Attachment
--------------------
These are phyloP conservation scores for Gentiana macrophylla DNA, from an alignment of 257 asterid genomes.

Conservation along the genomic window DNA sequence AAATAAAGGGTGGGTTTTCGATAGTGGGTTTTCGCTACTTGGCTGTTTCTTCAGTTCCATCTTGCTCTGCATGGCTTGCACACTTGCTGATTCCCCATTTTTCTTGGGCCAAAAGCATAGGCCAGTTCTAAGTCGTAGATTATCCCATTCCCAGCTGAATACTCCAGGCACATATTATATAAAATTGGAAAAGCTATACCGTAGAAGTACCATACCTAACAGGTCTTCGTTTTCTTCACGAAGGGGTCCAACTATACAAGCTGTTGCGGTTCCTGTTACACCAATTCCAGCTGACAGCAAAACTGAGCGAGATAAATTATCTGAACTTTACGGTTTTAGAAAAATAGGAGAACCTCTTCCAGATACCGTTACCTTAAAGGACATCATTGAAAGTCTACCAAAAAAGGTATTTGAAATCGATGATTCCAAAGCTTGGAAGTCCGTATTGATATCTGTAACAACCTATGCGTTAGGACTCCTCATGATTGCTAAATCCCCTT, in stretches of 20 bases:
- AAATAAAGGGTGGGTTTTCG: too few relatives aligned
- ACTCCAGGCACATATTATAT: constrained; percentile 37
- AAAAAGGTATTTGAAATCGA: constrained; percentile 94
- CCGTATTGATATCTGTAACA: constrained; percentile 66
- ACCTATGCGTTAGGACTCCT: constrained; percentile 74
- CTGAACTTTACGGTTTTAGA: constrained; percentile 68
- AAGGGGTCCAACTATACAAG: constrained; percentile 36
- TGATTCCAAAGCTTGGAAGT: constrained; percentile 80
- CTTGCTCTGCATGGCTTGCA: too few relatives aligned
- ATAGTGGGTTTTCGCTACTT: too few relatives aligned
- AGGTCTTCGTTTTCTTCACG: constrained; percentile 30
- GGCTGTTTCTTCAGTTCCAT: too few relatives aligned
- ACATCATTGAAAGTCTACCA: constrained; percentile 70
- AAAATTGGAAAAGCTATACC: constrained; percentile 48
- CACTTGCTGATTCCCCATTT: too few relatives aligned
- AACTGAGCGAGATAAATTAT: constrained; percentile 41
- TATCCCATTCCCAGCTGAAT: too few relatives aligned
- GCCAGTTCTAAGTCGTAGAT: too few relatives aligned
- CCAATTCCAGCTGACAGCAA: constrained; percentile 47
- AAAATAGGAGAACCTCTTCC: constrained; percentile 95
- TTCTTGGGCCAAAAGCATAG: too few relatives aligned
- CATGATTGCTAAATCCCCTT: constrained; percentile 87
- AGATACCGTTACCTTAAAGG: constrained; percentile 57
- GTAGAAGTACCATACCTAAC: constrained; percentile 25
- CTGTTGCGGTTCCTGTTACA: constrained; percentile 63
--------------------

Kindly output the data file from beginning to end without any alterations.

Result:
These are phyloP conservation scores for Gentiana macrophylla DNA, from an alignment of 257 asterid genomes.

Conservation along the genomic window DNA sequence AAATAAAGGGTGGGTTTTCGATAGTGGGTTTTCGCTACTTGGCTGTTTCTTCAGTTCCATCTTGCTCTGCATGGCTTGCACACTTGCTGATTCCCCATTTTTCTTGGGCCAAAAGCATAGGCCAGTTCTAAGTCGTAGATTATCCCATTCCCAGCTGAATACTCCAGGCACATATTATATAAAATTGGAAAAGCTATACCGTAGAAGTACCATACCTAACAGGTCTTCGTTTTCTTCACGAAGGGGTCCAACTATACAAGCTGTTGCGGTTCCTGTTACACCAATTCCAGCTGACAGCAAAACTGAGCGAGATAAATTATCTGAACTTTACGGTTTTAGAAAAATAGGAGAACCTCTTCCAGATACCGTTACCTTAAAGGACATCATTGAAAGTCTACCAAAAAAGGTATTTGAAATCGATGATTCCAAAGCTTGGAAGTCCGTATTGATATCTGTAACAACCTATGCGTTAGGACTCCTCATGATTGCTAAATCCCCTT, in stretches of 20 bases:
- AAATAAAGGGTGGGTTTTCG: too few relatives aligned
- ACTCCAGGCACATATTATAT: constrained; percentile 37
- AAAAAGGTATTTGAAATCGA: constrained; percentile 94
- CCGTATTGATATCTGTAACA: constrained; percentile 66
- ACCTATGCGTTAGGACTCCT: constrained; percentile 74
- CTGAACTTTACGGTTTTAGA: constrained; percentile 68
- AAGGGGTCCAACTATACAAG: constrained; percentile 36
- TGATTCCAAAGCTTGGAAGT: constrained; percentile 80
- CTTGCTCTGCATGGCTTGCA: too few relatives aligned
- ATAGTGGGTTTTCGCTACTT: too few relatives aligned
- AGGTCTTCGTTTTCTTCACG: constrained; percentile 30
- GGCTGTTTCTTCAGTTCCAT: too few relatives aligned
- ACATCATTGAAAGTCTACCA: constrained; percentile 70
- AAAATTGGAAAAGCTATACC: constrained; percentile 48
- CACTTGCTGATTCCCCATTT: too few relatives aligned
- AACTGAGCGAGATAAATTAT: constrained; percentile 41
- TATCCCATTCCCAGCTGAAT: too few relatives aligned
- GCCAGTTCTAAGTCGTAGAT: too few relatives aligned
- CCAATTCCAGCTGACAGCAA: constrained; percentile 47
- AAAATAGGAGAACCTCTTCC: constrained; percentile 95
- TTCTTGGGCCAAAAGCATAG: too few relatives aligned
- CATGATTGCTAAATCCCCTT: constrained; percentile 87
- AGATACCGTTACCTTAAAGG: constrained; percentile 57
- GTAGAAGTACCATACCTAAC: constrained; percentile 25
- CTGTTGCGGTTCCTGTTACA: constrained; percentile 63